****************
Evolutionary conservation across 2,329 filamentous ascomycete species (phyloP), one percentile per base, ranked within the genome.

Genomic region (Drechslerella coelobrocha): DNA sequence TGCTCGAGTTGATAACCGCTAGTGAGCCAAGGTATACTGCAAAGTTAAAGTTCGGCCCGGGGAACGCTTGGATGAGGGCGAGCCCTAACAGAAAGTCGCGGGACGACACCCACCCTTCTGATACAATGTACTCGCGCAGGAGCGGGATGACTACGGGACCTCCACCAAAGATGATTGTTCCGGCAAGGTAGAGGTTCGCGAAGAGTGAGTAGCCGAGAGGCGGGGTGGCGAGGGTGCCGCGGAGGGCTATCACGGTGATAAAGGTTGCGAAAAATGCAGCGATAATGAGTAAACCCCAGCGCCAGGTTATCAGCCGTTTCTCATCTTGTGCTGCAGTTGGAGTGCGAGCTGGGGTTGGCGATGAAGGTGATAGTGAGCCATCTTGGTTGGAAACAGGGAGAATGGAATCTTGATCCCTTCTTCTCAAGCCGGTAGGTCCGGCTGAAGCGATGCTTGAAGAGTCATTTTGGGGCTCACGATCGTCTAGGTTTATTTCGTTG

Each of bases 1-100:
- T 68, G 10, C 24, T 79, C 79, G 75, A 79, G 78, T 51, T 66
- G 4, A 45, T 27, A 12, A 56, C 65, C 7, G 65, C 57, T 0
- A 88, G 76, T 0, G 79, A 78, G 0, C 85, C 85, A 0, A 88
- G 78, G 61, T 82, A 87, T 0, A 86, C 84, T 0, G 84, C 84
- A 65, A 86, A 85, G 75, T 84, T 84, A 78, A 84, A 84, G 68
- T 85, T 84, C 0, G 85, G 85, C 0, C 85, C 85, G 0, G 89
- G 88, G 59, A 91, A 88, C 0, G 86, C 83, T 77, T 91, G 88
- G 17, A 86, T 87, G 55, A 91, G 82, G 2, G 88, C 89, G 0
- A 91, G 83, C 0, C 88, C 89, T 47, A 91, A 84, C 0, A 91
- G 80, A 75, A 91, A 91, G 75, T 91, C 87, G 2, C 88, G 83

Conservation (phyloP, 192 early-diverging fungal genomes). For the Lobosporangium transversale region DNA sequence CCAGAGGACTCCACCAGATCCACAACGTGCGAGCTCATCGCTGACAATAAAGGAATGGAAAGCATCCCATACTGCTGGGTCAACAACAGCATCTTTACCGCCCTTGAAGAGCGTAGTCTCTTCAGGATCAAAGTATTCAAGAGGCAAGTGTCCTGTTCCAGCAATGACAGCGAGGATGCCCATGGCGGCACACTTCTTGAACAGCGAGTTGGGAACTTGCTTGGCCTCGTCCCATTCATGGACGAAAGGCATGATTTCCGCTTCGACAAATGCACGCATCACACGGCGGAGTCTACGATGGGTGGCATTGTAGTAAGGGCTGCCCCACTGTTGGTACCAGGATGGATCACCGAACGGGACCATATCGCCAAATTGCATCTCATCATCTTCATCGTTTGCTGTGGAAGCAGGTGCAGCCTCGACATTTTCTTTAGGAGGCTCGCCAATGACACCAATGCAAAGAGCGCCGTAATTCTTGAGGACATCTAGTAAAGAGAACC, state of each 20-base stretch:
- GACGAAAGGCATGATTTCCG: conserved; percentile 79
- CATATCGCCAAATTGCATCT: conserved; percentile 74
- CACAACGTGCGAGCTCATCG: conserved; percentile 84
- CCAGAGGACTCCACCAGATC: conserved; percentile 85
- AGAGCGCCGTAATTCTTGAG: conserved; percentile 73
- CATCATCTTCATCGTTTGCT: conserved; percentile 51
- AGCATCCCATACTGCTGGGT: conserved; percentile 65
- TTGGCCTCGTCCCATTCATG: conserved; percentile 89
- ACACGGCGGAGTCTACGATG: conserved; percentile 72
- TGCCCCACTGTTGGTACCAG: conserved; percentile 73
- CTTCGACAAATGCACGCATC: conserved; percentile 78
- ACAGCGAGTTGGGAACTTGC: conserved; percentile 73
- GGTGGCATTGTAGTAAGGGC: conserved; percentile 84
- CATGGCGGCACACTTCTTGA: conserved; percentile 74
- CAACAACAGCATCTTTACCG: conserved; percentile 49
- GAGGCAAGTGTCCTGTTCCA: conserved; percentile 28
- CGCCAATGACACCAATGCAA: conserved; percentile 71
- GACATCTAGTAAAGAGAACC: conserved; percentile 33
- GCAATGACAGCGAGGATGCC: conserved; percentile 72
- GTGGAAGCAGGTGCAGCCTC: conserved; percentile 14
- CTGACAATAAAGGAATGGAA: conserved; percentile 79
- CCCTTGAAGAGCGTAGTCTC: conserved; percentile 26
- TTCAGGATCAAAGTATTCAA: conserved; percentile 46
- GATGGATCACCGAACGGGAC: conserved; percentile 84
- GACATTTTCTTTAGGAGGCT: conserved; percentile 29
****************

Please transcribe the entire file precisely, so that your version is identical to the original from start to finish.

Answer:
Evolutionary conservation across 2,329 filamentous ascomycete species (phyloP), one percentile per base, ranked within the genome.

Genomic region (Drechslerella coelobrocha): DNA sequence TGCTCGAGTTGATAACCGCTAGTGAGCCAAGGTATACTGCAAAGTTAAAGTTCGGCCCGGGGAACGCTTGGATGAGGGCGAGCCCTAACAGAAAGTCGCGGGACGACACCCACCCTTCTGATACAATGTACTCGCGCAGGAGCGGGATGACTACGGGACCTCCACCAAAGATGATTGTTCCGGCAAGGTAGAGGTTCGCGAAGAGTGAGTAGCCGAGAGGCGGGGTGGCGAGGGTGCCGCGGAGGGCTATCACGGTGATAAAGGTTGCGAAAAATGCAGCGATAATGAGTAAACCCCAGCGCCAGGTTATCAGCCGTTTCTCATCTTGTGCTGCAGTTGGAGTGCGAGCTGGGGTTGGCGATGAAGGTGATAGTGAGCCATCTTGGTTGGAAACAGGGAGAATGGAATCTTGATCCCTTCTTCTCAAGCCGGTAGGTCCGGCTGAAGCGATGCTTGAAGAGTCATTTTGGGGCTCACGATCGTCTAGGTTTATTTCGTTG

Each of bases 1-100:
- T 68, G 10, C 24, T 79, C 79, G 75, A 79, G 78, T 51, T 66
- G 4, A 45, T 27, A 12, A 56, C 65, C 7, G 65, C 57, T 0
- A 88, G 76, T 0, G 79, A 78, G 0, C 85, C 85, A 0, A 88
- G 78, G 61, T 82, A 87, T 0, A 86, C 84, T 0, G 84, C 84
- A 65, A 86, A 85, G 75, T 84, T 84, A 78, A 84, A 84, G 68
- T 85, T 84, C 0, G 85, G 85, C 0, C 85, C 85, G 0, G 89
- G 88, G 59, A 91, A 88, C 0, G 86, C 83, T 77, T 91, G 88
- G 17, A 86, T 87, G 55, A 91, G 82, G 2, G 88, C 89, G 0
- A 91, G 83, C 0, C 88, C 89, T 47, A 91, A 84, C 0, A 91
- G 80, A 75, A 91, A 91, G 75, T 91, C 87, G 2, C 88, G 83

Conservation (phyloP, 192 early-diverging fungal genomes). For the Lobosporangium transversale region DNA sequence CCAGAGGACTCCACCAGATCCACAACGTGCGAGCTCATCGCTGACAATAAAGGAATGGAAAGCATCCCATACTGCTGGGTCAACAACAGCATCTTTACCGCCCTTGAAGAGCGTAGTCTCTTCAGGATCAAAGTATTCAAGAGGCAAGTGTCCTGTTCCAGCAATGACAGCGAGGATGCCCATGGCGGCACACTTCTTGAACAGCGAGTTGGGAACTTGCTTGGCCTCGTCCCATTCATGGACGAAAGGCATGATTTCCGCTTCGACAAATGCACGCATCACACGGCGGAGTCTACGATGGGTGGCATTGTAGTAAGGGCTGCCCCACTGTTGGTACCAGGATGGATCACCGAACGGGACCATATCGCCAAATTGCATCTCATCATCTTCATCGTTTGCTGTGGAAGCAGGTGCAGCCTCGACATTTTCTTTAGGAGGCTCGCCAATGACACCAATGCAAAGAGCGCCGTAATTCTTGAGGACATCTAGTAAAGAGAACC, state of each 20-base stretch:
- GACGAAAGGCATGATTTCCG: conserved; percentile 79
- CATATCGCCAAATTGCATCT: conserved; percentile 74
- CACAACGTGCGAGCTCATCG: conserved; percentile 84
- CCAGAGGACTCCACCAGATC: conserved; percentile 85
- AGAGCGCCGTAATTCTTGAG: conserved; percentile 73
- CATCATCTTCATCGTTTGCT: conserved; percentile 51
- AGCATCCCATACTGCTGGGT: conserved; percentile 65
- TTGGCCTCGTCCCATTCATG: conserved; percentile 89
- ACACGGCGGAGTCTACGATG: conserved; percentile 72
- TGCCCCACTGTTGGTACCAG: conserved; percentile 73
- CTTCGACAAATGCACGCATC: conserved; percentile 78
- ACAGCGAGTTGGGAACTTGC: conserved; percentile 73
- GGTGGCATTGTAGTAAGGGC: conserved; percentile 84
- CATGGCGGCACACTTCTTGA: conserved; percentile 74
- CAACAACAGCATCTTTACCG: conserved; percentile 49
- GAGGCAAGTGTCCTGTTCCA: conserved; percentile 28
- CGCCAATGACACCAATGCAA: conserved; percentile 71
- GACATCTAGTAAAGAGAACC: conserved; percentile 33
- GCAATGACAGCGAGGATGCC: conserved; percentile 72
- GTGGAAGCAGGTGCAGCCTC: conserved; percentile 14
- CTGACAATAAAGGAATGGAA: conserved; percentile 79
- CCCTTGAAGAGCGTAGTCTC: conserved; percentile 26
- TTCAGGATCAAAGTATTCAA: conserved; percentile 46
- GATGGATCACCGAACGGGAC: conserved; percentile 84
- GACATTTTCTTTAGGAGGCT: conserved; percentile 29